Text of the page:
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DNA footnote – Chiska and Rickohockens also lived in Southwest Georgia

DNA footnote – Chiska and Rickohockens also lived in Southwest Georgia


Anthropologist John Worth did considerable research into the Spanish and Carolina colonial archives while he was staff archaeologist at the Fernbank Museum in Atlanta.   In his research into the Battle of the Flint River in 1702,  he was able to determine the ethnicity of the allied Creek army, which devastated the Spanish and Apalachee Militia invaders.  There was a considerable number of Chiska and some Westo (Rickohocken) warriors among the victorious Creek allies.

We still are not really sure who the Rickohockens were, but the Chiskas were clearly Panoans from Satipo Province, Peru.  The Chiskas of both Peru and the Southeastern United States dressed identically, wore long hair and conical hats, plus were known as fierce warriors.  It could well be that the Chiska first lived along the Lower Chattahoochee River and that the Chiska in Northeast Tennessee and Southwest Virginia were colonies of the mother province in Southwest Georgia and Southeast Alabama.

It is also possible that the Rickohockens were South Americans.  They also wore long scraggly hair.  Westo is the Anglicization of the Muskogee-Hitchiti adjective weste, which means “long scraggly hair.”   The county in Southwestern Virginia, where we received so many DNA reports with 100% Peruvian DNA is located in what 17th century maps show as the Rickohocken Heartland.


The implications for DNA testing of Southeastern Muskogeans is profound.  Unless a genetics lab uses DNA test markers for each of the many unique ethnic groups in Northeastern Mexico,  Southern Mexico, Eastern Peru and Western Brazil,  they will miss most of the Native American ancestry of Alabamas, Creeks, Seminoles and possibly even the Chickasaws.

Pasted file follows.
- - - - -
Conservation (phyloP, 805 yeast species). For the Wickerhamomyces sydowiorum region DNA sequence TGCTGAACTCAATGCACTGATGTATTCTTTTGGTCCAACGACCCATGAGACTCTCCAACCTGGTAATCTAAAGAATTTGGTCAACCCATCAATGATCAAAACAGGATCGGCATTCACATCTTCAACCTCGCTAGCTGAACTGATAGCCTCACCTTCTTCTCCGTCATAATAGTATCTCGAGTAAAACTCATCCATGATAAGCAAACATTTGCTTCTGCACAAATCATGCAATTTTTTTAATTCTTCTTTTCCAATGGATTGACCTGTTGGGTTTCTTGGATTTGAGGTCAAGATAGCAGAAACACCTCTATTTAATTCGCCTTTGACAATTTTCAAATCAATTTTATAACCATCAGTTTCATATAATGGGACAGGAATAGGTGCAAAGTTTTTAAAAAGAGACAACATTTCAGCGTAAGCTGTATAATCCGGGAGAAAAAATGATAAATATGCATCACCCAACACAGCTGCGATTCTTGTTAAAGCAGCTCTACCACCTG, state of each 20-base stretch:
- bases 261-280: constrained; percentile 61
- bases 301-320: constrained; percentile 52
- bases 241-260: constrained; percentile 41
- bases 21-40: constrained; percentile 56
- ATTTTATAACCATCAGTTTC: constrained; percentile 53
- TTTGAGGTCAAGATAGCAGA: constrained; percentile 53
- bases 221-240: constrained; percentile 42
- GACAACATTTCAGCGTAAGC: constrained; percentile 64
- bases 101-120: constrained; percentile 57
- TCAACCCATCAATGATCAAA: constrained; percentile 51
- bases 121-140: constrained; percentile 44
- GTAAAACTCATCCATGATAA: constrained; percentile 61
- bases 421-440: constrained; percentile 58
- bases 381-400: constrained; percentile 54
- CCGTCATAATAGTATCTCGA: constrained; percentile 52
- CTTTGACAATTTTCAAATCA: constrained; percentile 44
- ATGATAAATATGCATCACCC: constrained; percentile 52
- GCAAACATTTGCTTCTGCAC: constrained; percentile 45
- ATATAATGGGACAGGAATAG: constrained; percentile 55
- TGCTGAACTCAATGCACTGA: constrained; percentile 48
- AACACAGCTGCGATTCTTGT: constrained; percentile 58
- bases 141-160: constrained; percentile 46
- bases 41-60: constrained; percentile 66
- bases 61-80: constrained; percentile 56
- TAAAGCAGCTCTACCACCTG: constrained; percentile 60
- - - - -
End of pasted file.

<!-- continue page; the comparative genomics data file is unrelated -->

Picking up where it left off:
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Richard Thornton is a professional architect, city planner, author and museum exhibit designer-builder. He is today considered one of the nation’s leading experts on the Southeastern Indians. However, that was not always the case. While at Georgia Tech Richard was the first winner of the Barrett Fellowship, which enabled him to study Mesoamerican architecture and culture in Mexico under the auspices of the Institutio Nacional de Antropoligia e Historia. Dr. Roman Piňa-Chan, the famous archaeologist and director of the Museo Nacional de Antropologia, was his fellowship coordinator. For decades afterward, he lectured at universities and professional societies around the Southeast on Mesoamerican architecture, while knowing very little about his own Creek heritage. Then he was hired to carry out projects for the Muscogee-Creek Nation in Oklahoma. The rest is history. Richard is the Tribal Historic Preservation Officer for the KVWETV (Coweta) Creek Tribe and a member of the Perdido Bay Creek Tribe. In 2009 he was the architect for Oklahoma’s Trail of Tears Memorial at Council Oak Park in Tulsa. He is the president of the Apalache Foundation, which is sponsoring research into the advanced indigenous societies of the Lower Southeast.



    Excellent research, Mr. Thornton! What specific DNA tests or testing firms would you recommend for people of Southeastern indigenous ancestry in order for the uncommon markers to be looked for?

    • James, I am not an expert on DNA. However, we do have folks in the People of One Fire, who know a whole lot more than me. They say that the best labs are based in universities, but they are much more expensive than commercial labs. Emory University has an excellent reputation because many of its people are also associated with the CDC. A friend, who works with genetics spoke highly of Family Tree DNA and 23andMe. They would be less expensive than a university lab.

      Richard T.


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